2. Add to the Minkowski diagram all the places that can send a message that could influence Alice’s outcomes. This set of places is called the past of the event.

3. If an event (such as Bob choosing a measurement setting and getting a result) occurs in a region that is in neither the future nor the past of the event at the origin, what influence can these two events have over one another? If Bob’s event is at a distance L along the x-axis from the origin, then what is the maximal permissible time difference between the two events?145

4. If we wish to be really careful, then we should separate out the four events:

1. Alice chooses a measurement setting
2. Alice gets a measurement result
3. Bob chooses a measurement setting
4. Bob gets a measurement result.

Draw a Minkowski diagram that includes all four events. Assuming that Alice and Bob are stationary, use this diagram to more explicitly describe the timing constraints of when each event should happen relative to one another if we wish to avoid the locality loophole.

### 6.8.9 Free-will loophole

1. Assume that Eve, the manufacturer of the devices performing the CHSH test, knows what settings Alice and Bob are going to use. Explain how Eve can have faked the outputs, making the predetermined, while still seeming to be producing results consistent with quantum violation of the CHSH inequality.146

2. Say that Eve only knows a fraction p of the random outcomes (separately for both Alice and Bob). What is the maximum value of p that still allows \langle S\rangle=2\sqrt{2}? What about merely allowing \langle S\rangle>2? (Assume that, whenever at least one random number is known, both devices know that value, and also know that they don’t know the other value, but that one device will learn it when Alice or Bob chooses the measurement setting).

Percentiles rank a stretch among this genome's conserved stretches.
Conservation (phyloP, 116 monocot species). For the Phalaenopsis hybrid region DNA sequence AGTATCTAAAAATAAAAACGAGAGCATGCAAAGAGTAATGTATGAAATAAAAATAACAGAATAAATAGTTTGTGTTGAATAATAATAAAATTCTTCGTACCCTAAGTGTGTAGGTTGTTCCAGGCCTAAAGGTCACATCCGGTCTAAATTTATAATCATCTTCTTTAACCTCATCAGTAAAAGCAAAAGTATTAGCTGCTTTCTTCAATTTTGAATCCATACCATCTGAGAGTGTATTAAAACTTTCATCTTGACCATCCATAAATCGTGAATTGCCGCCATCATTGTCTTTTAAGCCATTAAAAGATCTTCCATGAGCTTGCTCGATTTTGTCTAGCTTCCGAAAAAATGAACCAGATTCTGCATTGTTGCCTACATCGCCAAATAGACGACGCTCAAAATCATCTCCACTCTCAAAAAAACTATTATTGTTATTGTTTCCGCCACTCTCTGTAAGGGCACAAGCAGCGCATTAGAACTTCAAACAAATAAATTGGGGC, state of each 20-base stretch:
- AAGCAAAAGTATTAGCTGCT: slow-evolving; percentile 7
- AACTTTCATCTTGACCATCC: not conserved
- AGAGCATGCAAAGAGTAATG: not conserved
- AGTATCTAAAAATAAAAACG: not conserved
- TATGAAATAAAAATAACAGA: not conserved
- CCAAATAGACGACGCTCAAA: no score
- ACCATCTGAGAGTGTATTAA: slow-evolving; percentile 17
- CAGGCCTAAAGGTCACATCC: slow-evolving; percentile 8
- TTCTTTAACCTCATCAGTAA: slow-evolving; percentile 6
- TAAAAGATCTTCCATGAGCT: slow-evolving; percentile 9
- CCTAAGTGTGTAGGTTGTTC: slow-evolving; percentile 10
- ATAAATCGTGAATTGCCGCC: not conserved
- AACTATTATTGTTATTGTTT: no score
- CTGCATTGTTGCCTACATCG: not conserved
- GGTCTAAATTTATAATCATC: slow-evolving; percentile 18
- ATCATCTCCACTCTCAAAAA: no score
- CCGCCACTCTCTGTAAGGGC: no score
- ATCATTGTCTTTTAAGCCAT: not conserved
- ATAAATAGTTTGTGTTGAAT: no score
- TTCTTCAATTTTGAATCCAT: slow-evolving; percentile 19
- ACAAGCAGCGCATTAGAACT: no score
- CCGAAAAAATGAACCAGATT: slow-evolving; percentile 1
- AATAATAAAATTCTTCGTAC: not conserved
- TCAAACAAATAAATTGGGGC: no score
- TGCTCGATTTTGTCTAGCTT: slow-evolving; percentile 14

3. Imagine that Alice has a string of length k of (apparently) randomly chosen bits. She believes that Eve knows a fraction p of these bits. In an attempt to thwart Eve’s attempts at eavesdropping, Alice computes the addition modulo 2 of all k bits, resulting in a single bit. What is the probability that Eve can know this final value?

1. Bob knows the same, but instead of Alice’s answers \{x_1,\ldots,x_n\} he knows his own \{y_1,\ldots,y_n\}.↩︎

2. For example, if they know that they lost round i, then it should be the case that g_A(x_i,a_i,b_i)\neq g_B(y_i,a_i,b_i).↩︎

3. Hint: unlike in Exercise 6.8.2, Alice no longer needs to choose a random subset of rounds to check the winning condition for: she can check all of them.↩︎

4. Hint: what is \cos^2(\pi/4)?↩︎

5. Hint: if both detections succeed, then we can achieve \langle S\rangle=2\sqrt{2}; the previous questions calculate \langle S\rangle in the other possible cases; so what is the sum of these values, weighted by their probabilities of occurring?↩︎

6. To make things easy, we assume that space is one-dimensional: Alice and Bob live on a line.↩︎

7. Hint: we already said in Section 6.7 that the maximal permissible time difference should be L/c, so prove this.↩︎

8. Depending on how you answered Exercise 6.8.8, you might be able to use exactly the same idea here.↩︎